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J Gerontol A Biol Sci Med Sci. 2018 Mar 14;73(4):513-518. doi: 10.1093/gerona/glx153.

A Comparison of Self-report Indices of Major Mobility Disability to Failure on the 400-m Walk Test: The LIFE Study.

Author information

1
Department of Biostatistical Sciences, Division of Public Health Sciences, Wake Forest School of Medicine, Winston-Salem, North Carolina.
2
Department of Health and Exercise Science, Wake Forest University, Winston-Salem, North Carolina.
3
Department of Internal Medicine/Geriatrics, Yale University, New Haven, Connecticut.
4
Department of Epidemiology and Public Health, University of Maryland School of Medicine, Baltimore.
5
Health Research & Policy Department and Department of Medicine (Stanford Prevention Research Center), Stanford University School of Medicine, California.
6
Department of Epidemiology, University of Pittsburgh, Pennsylvania.
7
Arnold School of Public Health, University of South Carolina, Columbia.
8
Department of Preventive Medicine, Northwestern University, Chicago, Illinois.
9
Nutrition, Exercise Physiology, and Sarcopenia Laboratory, Jean Mayer Human Nutrition Research Center in Aging, Tufts University, Boston, Massachusetts.
10
Section of Geriatrics, Boston University School of Medicine, Massachusetts.
11
Department of Aging and Geriatric Research, University of Florida, Gainesville.

Abstract

Background:

The objective assessment of major mobility disability (objective MMD) by a 400-m walk test (400 MWT) is important but not always practical. Previous research on the relationship between self-reported MMD (SR MMD) and objective MMD is sparse and limited to cross-sectional data.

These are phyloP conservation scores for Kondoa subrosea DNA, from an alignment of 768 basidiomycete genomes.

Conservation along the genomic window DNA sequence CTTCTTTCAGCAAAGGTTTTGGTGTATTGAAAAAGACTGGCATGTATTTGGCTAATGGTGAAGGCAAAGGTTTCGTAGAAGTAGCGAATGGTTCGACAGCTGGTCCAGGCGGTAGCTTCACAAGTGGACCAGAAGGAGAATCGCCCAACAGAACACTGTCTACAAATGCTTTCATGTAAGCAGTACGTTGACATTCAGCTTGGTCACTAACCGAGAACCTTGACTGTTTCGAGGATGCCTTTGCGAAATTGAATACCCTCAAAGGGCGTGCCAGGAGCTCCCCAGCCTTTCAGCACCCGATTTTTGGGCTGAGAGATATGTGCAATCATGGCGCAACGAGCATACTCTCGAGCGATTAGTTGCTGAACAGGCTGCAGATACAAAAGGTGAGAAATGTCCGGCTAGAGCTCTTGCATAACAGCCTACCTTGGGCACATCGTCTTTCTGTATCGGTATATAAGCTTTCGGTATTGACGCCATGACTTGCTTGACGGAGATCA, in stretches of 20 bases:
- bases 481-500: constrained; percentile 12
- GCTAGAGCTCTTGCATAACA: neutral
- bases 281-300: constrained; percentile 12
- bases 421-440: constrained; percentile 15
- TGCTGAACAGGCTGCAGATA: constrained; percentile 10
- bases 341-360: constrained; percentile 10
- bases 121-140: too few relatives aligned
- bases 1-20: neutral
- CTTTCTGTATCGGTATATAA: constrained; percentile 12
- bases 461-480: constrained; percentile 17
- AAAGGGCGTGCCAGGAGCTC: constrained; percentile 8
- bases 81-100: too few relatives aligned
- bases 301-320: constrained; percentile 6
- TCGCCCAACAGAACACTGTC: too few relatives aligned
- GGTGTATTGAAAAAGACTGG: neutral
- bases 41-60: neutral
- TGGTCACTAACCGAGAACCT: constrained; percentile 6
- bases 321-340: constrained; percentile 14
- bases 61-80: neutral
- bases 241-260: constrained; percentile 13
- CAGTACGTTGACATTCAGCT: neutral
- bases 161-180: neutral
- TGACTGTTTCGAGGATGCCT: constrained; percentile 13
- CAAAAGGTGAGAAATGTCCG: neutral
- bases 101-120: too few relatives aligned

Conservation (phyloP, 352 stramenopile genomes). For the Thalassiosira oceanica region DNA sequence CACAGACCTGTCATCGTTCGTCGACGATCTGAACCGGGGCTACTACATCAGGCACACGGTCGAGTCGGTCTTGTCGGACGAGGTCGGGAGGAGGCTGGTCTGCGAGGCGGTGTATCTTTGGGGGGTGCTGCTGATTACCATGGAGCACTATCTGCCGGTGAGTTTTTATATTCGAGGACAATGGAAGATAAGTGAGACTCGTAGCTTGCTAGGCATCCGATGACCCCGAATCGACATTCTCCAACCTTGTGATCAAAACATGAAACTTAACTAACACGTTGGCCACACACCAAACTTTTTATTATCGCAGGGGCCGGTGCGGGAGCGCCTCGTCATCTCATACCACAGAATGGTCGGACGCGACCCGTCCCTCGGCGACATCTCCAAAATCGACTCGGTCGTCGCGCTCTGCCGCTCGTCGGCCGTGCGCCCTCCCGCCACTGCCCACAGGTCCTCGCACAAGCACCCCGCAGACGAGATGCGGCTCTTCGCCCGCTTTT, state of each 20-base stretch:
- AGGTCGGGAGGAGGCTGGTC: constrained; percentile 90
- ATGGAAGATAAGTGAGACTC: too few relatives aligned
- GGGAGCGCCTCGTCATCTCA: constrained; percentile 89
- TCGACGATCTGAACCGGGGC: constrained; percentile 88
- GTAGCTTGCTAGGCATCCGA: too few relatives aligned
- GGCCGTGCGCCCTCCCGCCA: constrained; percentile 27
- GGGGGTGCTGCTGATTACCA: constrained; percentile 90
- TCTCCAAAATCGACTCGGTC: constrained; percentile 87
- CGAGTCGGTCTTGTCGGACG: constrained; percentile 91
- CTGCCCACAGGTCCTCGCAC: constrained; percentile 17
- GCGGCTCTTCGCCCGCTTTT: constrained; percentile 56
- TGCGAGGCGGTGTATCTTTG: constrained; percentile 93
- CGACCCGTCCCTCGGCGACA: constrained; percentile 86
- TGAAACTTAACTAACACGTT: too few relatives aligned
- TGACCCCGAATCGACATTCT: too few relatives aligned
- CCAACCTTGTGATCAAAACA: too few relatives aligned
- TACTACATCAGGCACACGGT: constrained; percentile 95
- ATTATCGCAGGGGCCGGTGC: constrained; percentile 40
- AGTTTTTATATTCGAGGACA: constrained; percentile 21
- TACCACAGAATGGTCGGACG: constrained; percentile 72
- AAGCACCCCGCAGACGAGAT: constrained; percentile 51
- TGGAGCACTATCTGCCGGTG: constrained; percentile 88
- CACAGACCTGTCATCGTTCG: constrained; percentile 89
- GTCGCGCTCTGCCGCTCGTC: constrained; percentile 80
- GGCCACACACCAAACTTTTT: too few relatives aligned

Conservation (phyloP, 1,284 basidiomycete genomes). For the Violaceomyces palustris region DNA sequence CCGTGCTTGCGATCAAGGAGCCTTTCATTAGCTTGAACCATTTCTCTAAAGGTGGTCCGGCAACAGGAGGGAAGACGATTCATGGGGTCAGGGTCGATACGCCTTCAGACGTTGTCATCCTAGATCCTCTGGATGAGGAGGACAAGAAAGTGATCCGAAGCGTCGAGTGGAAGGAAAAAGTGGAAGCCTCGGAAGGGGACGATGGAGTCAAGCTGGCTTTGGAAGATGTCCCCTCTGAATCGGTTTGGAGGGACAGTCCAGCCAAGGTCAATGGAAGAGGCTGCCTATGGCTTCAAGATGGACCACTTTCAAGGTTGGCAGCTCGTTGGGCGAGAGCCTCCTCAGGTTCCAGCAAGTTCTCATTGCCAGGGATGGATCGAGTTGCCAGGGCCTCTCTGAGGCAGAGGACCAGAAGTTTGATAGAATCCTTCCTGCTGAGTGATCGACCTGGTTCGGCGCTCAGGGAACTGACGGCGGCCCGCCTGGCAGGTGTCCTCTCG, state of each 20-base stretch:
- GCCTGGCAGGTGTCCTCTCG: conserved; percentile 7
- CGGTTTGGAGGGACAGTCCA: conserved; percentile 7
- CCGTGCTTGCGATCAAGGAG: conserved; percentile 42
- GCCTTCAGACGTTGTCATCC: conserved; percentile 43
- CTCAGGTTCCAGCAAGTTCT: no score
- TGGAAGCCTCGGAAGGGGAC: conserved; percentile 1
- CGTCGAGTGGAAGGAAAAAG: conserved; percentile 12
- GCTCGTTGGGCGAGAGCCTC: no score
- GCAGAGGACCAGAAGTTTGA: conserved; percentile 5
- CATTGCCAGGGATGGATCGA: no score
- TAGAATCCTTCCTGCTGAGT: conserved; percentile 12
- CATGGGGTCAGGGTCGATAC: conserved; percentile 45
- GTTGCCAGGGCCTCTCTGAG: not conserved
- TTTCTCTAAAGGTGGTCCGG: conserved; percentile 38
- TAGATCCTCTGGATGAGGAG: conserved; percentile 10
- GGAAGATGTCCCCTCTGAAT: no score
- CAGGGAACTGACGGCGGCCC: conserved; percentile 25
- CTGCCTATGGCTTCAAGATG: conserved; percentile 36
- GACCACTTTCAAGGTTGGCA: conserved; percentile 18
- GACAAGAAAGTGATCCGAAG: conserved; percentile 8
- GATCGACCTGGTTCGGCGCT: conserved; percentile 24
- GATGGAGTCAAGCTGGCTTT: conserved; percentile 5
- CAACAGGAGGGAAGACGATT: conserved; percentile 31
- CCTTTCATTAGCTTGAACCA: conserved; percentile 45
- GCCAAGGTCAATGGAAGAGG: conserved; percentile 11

Methods:

We evaluated agreement between SR MMD and objective MMD using longitudinal data from the Lifestyle Interventions for Elders (LIFE) study. The SR MMD indices were defined based on having a lot of difficulty or inability to walk a quarter of a mile (SR-1/4MILE), walk several blocks (SR-BLOCKS), and climb one flight of stairs (SR-STAIRS).

Results:

Using objective MMD as the gold standard, SR-1/4MILE and SR-BLOCKS had relatively low sensitivity (around 0.4) and high specificity (around 0.9) for prevalence. Their overall sensitivity and specificity for cumulative incident objective MMD were approximately 0.6 and 0.8, respectively. While the annual probability of staying MMD free was similar for objective MMD, SR-1/4MILE, and SR-BLOCKS (90% for all), the probability of recovering from SR MMD was higher (50%) than that of objective MMD (22%). The development of objective MMD (439 events), SR-1/4MILE (356 events), and SR-BLOCKS (379 events) had a similar trajectory over time with substantially overlapping survival curves. SR-STAIRS generally did not agree well with objective MMD. Incorporating SR-STAIRS with either SR-1/4MILE or SR-BLOCKS did not significantly improve the agreement between SR MMD and objective MMD.

Conclusions:

Simple SR-1/4MILE and SR-BLOCKS are reasonable candidates to define MMD if the primary outcome of interest is incident MMD.

PMID:
28958023
PMCID:
PMC5861858
DOI:
10.1093/gerona/glx153
[Indexed for MEDLINE]
Free PMC Article

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